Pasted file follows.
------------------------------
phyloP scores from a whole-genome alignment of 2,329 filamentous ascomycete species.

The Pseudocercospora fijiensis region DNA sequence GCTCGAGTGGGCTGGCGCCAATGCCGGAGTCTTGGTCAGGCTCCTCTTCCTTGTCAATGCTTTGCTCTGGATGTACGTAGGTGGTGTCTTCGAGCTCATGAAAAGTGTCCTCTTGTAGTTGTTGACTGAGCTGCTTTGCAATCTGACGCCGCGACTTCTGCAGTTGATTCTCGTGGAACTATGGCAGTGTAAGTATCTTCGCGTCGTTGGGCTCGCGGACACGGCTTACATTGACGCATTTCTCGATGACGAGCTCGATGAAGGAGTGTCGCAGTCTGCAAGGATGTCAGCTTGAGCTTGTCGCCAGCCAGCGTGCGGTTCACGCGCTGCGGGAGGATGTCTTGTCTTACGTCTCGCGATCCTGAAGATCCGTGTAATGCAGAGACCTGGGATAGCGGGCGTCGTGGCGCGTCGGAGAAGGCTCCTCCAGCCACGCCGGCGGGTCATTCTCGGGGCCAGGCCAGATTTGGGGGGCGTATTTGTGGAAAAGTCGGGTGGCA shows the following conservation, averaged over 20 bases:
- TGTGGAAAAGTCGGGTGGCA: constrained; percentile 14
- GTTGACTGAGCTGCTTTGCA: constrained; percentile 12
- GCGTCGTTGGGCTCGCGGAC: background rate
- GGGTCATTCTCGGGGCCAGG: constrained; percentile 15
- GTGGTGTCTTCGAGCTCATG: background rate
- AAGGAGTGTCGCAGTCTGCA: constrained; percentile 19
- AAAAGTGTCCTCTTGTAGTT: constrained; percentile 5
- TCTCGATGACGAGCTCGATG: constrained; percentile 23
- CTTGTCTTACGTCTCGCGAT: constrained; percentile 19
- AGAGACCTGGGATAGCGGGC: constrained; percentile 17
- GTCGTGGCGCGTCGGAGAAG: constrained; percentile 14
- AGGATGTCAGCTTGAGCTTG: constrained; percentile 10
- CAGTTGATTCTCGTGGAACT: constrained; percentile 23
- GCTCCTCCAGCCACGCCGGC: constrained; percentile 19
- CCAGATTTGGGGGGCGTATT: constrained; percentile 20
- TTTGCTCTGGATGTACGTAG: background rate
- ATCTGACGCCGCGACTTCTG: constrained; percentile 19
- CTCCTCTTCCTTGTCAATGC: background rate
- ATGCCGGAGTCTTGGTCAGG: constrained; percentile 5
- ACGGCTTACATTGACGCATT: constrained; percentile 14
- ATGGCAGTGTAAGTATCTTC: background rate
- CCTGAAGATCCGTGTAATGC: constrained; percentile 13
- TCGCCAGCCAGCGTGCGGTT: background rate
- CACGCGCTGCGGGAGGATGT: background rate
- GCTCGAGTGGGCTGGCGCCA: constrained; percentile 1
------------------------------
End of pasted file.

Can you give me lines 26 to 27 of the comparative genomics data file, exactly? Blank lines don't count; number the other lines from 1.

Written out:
- CACGCGCTGCGGGAGGATGT: background rate
- GCTCGAGTGGGCTGGCGCCA: constrained; percentile 1